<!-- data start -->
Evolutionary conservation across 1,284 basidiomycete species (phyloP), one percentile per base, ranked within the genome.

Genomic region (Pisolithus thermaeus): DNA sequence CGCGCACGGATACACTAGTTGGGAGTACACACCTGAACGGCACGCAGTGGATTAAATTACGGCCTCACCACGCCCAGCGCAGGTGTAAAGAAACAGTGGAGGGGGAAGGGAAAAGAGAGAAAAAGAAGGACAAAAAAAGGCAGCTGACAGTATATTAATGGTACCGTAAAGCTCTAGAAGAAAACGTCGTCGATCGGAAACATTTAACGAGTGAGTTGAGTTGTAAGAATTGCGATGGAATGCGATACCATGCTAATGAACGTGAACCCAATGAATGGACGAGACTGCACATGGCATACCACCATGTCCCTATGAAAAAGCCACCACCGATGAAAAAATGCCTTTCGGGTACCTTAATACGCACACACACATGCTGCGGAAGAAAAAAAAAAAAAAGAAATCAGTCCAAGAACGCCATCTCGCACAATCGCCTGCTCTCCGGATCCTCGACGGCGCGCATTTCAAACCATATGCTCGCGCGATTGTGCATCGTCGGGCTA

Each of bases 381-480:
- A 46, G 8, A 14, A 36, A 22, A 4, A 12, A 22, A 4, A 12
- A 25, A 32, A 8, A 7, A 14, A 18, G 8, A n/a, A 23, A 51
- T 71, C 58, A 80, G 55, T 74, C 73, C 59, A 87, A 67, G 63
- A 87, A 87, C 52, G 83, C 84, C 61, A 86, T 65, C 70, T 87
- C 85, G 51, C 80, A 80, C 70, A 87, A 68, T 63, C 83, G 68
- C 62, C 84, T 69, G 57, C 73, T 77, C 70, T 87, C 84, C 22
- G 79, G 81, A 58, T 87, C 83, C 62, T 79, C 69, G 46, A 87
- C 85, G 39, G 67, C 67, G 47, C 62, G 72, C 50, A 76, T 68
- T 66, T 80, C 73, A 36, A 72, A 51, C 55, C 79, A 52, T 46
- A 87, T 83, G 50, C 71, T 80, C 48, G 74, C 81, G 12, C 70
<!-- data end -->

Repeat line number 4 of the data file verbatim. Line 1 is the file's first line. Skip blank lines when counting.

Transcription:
- A 46, G 8, A 14, A 36, A 22, A 4, A 12, A 22, A 4, A 12